Dead Inside is an interesting take on the zombie genre, treading familiar ground but adding new twists, and I would like to see it explored further. With a small group of people who can bring the dead back to life, there is a supernatural component to this Michael Crichton-esque science-born terror. I like the mix. And these aren't your typical shambling bags of bones, who mindlessly impale themselves or are thwarted by an elevator. A zombie making a conscious choice is a scary beast, indeed. Where normally presented purely as unrelenting eating machines, motivated by hunger even after disintegrating, there is a surprising look into the mind of the undead, memories of who they were competing with what they've become. It reminds me of Warm Bodies in that way, but don't for a second think this is a sweet rom-zom-com. With a rage brought on by a virus that works it's effects in moments, these are monsters in the vein of 28 Days Later. The living are in big trouble, turned in the blink of a eye. This is the kind of book where I'd advise against eating while reading, and if you're plagued by dreams that don't feature kittens snuggling with puppies then it might be a good idea to curl up with Dead Inside in the daylight.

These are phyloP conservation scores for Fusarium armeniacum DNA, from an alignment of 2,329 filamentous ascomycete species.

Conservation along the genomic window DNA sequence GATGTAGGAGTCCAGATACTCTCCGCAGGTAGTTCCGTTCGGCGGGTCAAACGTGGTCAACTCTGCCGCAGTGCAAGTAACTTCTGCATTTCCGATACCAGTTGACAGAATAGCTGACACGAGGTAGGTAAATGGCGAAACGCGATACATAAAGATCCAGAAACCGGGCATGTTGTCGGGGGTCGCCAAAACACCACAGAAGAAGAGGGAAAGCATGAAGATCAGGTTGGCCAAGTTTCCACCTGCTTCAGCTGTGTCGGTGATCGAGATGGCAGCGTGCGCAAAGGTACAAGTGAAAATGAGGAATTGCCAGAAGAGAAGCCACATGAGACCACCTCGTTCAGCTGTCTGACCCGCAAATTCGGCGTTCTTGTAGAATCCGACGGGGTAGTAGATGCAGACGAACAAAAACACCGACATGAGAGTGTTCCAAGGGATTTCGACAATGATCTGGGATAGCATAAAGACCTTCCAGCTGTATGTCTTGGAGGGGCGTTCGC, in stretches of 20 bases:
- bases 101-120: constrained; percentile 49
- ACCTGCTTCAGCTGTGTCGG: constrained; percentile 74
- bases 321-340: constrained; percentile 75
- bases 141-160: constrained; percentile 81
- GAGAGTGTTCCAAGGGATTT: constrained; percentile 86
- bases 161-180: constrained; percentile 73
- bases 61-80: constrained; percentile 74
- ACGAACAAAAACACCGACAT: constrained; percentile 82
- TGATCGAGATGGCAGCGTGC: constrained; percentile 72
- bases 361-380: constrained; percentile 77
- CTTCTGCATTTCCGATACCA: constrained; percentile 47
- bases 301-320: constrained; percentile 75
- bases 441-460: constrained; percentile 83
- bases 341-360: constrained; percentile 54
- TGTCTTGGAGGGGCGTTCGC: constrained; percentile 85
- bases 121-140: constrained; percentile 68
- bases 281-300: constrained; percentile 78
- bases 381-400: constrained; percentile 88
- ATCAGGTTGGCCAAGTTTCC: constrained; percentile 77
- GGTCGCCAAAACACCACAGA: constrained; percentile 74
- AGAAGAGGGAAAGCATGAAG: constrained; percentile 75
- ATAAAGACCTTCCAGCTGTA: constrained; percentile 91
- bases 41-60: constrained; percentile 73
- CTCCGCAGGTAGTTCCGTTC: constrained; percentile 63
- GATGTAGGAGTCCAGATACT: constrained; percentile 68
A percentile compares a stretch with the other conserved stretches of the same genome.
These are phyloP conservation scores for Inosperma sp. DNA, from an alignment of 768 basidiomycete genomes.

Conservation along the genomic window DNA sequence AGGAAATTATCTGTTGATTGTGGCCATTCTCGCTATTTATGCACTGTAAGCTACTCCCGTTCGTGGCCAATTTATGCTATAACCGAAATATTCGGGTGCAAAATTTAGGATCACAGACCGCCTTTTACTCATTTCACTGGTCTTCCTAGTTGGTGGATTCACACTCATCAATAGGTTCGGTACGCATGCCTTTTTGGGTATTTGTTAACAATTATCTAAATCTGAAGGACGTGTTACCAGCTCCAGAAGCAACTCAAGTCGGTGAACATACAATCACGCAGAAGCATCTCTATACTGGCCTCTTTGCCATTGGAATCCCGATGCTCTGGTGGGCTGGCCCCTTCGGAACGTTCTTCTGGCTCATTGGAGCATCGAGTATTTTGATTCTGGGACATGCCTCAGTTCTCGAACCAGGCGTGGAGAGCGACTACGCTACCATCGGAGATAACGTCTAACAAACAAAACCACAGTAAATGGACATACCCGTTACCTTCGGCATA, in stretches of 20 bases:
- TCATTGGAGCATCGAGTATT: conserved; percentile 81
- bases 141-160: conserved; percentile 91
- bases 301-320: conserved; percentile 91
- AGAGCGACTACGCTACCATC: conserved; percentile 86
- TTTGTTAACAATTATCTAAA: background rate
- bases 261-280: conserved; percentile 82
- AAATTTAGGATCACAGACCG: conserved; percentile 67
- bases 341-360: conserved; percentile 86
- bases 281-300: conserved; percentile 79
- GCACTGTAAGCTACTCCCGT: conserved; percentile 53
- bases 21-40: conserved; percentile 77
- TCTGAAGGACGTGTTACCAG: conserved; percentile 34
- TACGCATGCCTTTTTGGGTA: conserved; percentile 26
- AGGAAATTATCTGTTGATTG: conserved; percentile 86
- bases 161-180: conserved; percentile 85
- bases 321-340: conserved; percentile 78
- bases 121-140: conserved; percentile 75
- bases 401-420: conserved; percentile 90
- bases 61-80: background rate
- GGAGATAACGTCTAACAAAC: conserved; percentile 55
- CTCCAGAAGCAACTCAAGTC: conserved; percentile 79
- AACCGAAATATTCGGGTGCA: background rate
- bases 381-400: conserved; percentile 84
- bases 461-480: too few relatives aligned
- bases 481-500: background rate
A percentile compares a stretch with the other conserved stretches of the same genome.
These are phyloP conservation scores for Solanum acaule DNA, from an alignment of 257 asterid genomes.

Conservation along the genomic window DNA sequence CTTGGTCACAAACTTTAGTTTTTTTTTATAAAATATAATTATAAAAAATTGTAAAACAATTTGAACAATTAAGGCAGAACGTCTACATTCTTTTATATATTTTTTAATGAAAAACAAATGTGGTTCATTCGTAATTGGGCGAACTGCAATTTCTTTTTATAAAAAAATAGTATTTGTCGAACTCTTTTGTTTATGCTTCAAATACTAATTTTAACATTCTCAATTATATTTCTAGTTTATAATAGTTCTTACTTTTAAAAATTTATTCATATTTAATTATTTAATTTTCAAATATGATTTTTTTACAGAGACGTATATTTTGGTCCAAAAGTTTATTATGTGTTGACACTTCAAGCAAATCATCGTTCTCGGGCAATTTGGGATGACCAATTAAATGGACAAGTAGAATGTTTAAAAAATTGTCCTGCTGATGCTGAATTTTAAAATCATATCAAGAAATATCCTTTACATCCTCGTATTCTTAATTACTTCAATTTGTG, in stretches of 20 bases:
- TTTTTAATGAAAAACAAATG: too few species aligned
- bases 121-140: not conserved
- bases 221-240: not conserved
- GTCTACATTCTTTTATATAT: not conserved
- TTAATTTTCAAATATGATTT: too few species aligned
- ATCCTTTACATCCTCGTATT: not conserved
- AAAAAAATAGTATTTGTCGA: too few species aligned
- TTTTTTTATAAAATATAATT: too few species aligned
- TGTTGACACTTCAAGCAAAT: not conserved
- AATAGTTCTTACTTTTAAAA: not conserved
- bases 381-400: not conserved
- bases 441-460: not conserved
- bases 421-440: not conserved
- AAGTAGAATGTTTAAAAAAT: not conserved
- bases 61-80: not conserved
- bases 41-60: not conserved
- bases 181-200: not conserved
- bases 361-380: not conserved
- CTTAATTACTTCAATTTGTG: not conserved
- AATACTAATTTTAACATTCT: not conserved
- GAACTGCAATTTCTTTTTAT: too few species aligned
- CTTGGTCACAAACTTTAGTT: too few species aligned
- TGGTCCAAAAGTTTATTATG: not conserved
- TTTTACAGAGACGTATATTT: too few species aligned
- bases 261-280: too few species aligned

This is an admirable first novel from a promising young author. Give her a shot and you will find yourself anticipating what's next. Then follow the author on Twitter and spend a few more dollars on her other work.

*As of this writing, the Kindle version (the one without a price) is $4.99.

September 6, 2014

Our Lady of Protection vs. The Gentlemen

September 6, 2014  

 photo Our-lady-of-protection_zpsbcfe8414.png photo The-gentlemen_zps1ea572a5.png

I haven't posted anything in a little while. There's just been too much to get done around here. But I thought I'd take a little break for a few moments to talk about these tees. For anyone who doesn't know, Buffy the Vampire Slayer was a great series. Actually, "great" is not a big enough word to describe it, but nothing else I can think of does it justice either. Just like all the best, it's one of those things that becomes a part of you. I skipped the first couple years, because while I loved the movie for some reason, I had no desire to watch multiple episodes and thought it wouldn't last. I probably just assumed the campiness and bad acting would follow and be a disappointment. Turned out that I was very, very wrong. The characters were endearing and could find humor in the face of the oddest and worst of situations. The emotions often drilled deeper than any standard, non-supernatural drama. Just see the episode "The Body" for proof of that: the most elegantly constructed 44 minutes of what it's like to lose someone close to you. Then Buffy spawned a spin-off, Angel, which matched its wits and heart, and it was the first time I ever took notice of a TV writer/creator, the incredibly talented Joss Whedon; you know, that Avengers guy. It was all brilliantly done. I think it's time for a rewatch of both series.